Posts Tagged ‘WW11’

R.J. Keddie: Whitey

Whitey, courtesy of The Fort Garry Horse Museum and Archives

Whitey, courtesy of The Fort Garry Horse Museum and Archives

Whitey on dury

Whitey on duty


Mr. R. J. Keddie of Kingston, Ontario, served with the Fort Garry Horse and Tank Regiment from Winnipeg, Manitoba from Sept. 1939 to Sept. 1945. The Fort Garry Horse and Tank regiment was to become part of the 2nd Canadian Armoured Brigade which was given a role as vanguard in the invasion of Normandy.

“Whitey was the regimental mascot who joined us in the Winnipeg Robinson Building on one cold October night in 1939. He appeared on the doorstep, was invited in to warm up, and stayed. Whitey became a Fort Garry Horse member with his own regimental number: H 26001/2”.

The regiment trained for duty in that building and also briefly in camp Shilo. In 1941 the regiment sailed for England where they continued an armoured role. After accompanying us everywhere in Canada, Whitey was smuggled into England in a box while under anaesthetic.

Mr. Keddie remembers: “He served with us throughout all our time in England , both at work or at play and the Collie was always there. He used to lead the regiment to church. They’d bring him in, and he would lie down in the aisle right by the front pew, and would stay there the whole time. If you couldn’t see him you wouldn’t know he was there. And when the service was over he would get up and lead them out again.”

Whitey lived with ‘B’Squadron, and at morning parade time, when the Sgt. Major shouted his orders to “fall in”, Whitey would literally herd the men into their various troop formations, all the while barking and rounding up the slow movers. He knew to be quiet when the Sgt. Major was about to give forth with subsequent orders, but would then give more barking, just to punctuate the situation.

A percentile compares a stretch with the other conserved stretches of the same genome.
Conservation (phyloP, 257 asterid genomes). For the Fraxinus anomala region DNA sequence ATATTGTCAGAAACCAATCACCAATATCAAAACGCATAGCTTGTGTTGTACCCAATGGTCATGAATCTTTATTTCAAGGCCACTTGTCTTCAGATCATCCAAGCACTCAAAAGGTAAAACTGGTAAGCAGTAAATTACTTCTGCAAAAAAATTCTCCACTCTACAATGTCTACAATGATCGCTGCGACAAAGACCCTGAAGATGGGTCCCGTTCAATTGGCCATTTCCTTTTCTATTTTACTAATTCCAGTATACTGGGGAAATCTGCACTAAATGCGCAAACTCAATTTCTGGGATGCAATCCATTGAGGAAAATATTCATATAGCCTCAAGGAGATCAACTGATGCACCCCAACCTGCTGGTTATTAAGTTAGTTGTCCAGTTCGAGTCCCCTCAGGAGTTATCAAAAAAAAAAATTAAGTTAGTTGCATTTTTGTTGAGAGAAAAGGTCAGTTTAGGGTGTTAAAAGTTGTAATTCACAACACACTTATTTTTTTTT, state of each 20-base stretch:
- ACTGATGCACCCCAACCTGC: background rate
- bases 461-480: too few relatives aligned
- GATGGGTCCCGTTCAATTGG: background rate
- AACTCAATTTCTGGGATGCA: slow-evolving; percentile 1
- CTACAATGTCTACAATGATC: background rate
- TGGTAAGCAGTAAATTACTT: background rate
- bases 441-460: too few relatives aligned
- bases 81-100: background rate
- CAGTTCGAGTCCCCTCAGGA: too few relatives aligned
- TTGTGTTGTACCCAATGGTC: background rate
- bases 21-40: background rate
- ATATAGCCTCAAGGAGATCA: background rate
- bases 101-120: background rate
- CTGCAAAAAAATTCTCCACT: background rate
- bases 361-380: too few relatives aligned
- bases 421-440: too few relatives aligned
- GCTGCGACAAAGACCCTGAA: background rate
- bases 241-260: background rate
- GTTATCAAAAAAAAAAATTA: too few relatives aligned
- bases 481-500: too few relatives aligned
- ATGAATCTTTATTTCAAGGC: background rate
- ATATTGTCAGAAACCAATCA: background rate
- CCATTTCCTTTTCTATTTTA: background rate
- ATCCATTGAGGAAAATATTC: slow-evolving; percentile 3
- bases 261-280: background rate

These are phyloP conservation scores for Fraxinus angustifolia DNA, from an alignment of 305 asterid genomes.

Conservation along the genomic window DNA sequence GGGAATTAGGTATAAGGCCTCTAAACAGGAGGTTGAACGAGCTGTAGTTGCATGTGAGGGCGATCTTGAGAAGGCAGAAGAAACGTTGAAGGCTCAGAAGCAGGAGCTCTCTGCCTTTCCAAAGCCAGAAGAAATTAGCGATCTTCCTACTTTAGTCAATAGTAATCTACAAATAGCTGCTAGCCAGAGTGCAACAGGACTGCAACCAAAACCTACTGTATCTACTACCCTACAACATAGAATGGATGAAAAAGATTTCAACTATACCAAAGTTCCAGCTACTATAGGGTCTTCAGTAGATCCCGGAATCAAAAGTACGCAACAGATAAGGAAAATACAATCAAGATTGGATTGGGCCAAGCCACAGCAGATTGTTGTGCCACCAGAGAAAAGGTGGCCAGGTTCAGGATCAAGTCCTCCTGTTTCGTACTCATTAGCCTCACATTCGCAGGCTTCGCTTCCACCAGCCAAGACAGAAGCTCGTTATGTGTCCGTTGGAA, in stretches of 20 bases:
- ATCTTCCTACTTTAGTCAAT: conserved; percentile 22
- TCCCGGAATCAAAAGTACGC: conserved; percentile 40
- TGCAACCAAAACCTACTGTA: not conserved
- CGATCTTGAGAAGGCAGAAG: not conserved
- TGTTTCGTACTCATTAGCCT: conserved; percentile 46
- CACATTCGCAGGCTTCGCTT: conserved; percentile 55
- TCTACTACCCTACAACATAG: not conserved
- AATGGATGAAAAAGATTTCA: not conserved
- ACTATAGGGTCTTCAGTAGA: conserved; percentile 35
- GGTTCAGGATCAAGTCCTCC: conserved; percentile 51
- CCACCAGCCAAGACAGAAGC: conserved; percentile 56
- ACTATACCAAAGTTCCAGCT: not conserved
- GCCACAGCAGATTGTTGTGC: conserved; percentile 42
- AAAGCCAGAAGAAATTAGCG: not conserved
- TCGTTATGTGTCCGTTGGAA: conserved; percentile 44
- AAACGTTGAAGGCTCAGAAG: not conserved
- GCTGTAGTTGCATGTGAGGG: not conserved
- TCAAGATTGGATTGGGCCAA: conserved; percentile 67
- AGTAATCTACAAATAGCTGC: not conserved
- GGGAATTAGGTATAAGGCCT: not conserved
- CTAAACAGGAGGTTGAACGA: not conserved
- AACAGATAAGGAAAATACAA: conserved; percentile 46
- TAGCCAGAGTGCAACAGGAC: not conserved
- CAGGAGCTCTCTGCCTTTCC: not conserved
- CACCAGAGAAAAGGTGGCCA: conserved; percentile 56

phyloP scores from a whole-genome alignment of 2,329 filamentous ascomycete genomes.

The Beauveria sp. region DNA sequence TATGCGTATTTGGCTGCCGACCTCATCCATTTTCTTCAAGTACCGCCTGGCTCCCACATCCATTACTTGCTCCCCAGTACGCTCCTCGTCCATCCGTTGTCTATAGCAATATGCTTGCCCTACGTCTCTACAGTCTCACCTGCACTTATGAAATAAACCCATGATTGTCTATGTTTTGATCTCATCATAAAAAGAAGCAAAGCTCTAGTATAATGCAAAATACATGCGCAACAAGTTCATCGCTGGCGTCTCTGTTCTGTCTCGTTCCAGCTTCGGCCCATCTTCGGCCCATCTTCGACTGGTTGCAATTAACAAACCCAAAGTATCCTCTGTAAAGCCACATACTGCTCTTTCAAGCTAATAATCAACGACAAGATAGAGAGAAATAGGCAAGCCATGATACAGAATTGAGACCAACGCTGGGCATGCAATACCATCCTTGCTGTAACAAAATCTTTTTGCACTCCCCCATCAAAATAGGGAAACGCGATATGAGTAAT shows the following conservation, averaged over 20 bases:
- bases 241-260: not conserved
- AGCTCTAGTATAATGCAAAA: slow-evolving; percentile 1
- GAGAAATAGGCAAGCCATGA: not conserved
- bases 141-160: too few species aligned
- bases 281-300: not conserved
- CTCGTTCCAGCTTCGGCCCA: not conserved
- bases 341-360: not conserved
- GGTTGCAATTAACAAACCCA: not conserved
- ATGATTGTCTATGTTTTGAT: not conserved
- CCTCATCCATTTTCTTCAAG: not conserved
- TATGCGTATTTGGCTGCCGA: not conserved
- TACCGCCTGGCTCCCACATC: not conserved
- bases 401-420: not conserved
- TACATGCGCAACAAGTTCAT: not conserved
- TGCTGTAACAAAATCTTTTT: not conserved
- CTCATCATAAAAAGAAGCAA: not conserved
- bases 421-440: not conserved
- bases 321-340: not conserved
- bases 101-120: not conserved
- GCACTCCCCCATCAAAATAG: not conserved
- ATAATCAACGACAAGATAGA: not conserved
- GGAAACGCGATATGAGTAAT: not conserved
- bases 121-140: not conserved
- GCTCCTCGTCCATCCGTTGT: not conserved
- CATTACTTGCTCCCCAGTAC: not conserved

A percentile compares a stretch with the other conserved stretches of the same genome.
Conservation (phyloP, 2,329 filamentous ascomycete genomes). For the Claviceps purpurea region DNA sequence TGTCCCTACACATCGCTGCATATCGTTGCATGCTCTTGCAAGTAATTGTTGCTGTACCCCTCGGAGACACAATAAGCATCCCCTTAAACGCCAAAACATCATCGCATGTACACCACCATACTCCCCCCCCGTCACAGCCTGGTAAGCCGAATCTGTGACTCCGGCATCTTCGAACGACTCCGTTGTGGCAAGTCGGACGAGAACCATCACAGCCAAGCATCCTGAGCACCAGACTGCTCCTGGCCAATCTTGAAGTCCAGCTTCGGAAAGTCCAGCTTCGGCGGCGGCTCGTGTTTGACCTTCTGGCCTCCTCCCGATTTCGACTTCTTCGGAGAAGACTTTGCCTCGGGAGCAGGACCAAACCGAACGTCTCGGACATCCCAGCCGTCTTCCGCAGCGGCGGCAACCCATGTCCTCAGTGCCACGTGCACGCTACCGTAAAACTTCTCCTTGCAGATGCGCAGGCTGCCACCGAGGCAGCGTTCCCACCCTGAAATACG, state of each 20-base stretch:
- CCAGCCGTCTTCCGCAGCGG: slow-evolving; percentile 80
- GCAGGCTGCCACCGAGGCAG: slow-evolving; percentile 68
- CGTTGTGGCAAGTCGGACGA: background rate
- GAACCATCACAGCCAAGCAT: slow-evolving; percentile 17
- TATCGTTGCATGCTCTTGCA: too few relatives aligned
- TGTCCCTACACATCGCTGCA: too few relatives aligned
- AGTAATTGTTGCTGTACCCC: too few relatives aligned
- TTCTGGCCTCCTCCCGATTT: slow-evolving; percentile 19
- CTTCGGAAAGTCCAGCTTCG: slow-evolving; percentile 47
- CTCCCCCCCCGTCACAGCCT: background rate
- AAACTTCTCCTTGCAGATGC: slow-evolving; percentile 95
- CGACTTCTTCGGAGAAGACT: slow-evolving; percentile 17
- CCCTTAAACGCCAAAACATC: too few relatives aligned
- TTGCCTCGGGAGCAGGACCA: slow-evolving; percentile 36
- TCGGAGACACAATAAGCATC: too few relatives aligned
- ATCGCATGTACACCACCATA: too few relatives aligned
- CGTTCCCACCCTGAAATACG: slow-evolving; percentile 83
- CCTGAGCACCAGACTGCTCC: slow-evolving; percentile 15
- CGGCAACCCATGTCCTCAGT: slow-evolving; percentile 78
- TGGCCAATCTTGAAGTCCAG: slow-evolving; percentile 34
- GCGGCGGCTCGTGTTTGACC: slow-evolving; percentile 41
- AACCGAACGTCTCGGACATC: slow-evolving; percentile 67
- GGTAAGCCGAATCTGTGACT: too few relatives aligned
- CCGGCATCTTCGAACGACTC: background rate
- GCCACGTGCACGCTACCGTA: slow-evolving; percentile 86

Ted Brumwell, also of “B” Squadron, recalls: “He would attach himself to a Trooper as his master for a couple of weeks, then move on to another troop.”

Whitey was polite to any Fort Garry soldier but liked no others. Ever a democrat, he didn’t pay much attention to officers.

Shortly before D-Day this fine animal was accidentally hit by a truck while he was on duty. Whitey was buried with proper military ceremony at a spot code-named ‘Shangri-La’ near Fawley on Southapton Water, United.Kingdom in May 1944. He was much missed by his squadron and remembered for sixty years.

Larry Taverner: Champagne

Champagne, courtesy Larry Taverner

Champagne, courtesy Larry Taverner

Larry Taverner was an Airman First Class Armorer serving on a fighter squadron (242) formed of Canadians serving in the Royal Air Force. They made up part of the British Expeditionary Force in France in 1940.

“When the Germans started advancing on us, we received orders to pull up stakes from our camp near Lille and head for the French coast. We were several days getting to the coast but managed to keep our adoped dog, Champagne, concealed. She was like a very small Jack Russell Terrier and she travelled in the uniform shirts of several airmen, mine included.

Once on the coast we had a couple of days to wait for a small coastal freighter to take us back to England. We finally made it to Linconshire where we had plenty of re-organizing to do because we had lost a lot of our equipment. Champagne was glad we made it back to England too because she could finally get out from under cover and tear around. The sad part is that after a couple of weeks of freedom she lost an argument with a large truck. It was a sorrowful bunch of guys who made sure she had a decent burial. We sure missed our smallest recruit.”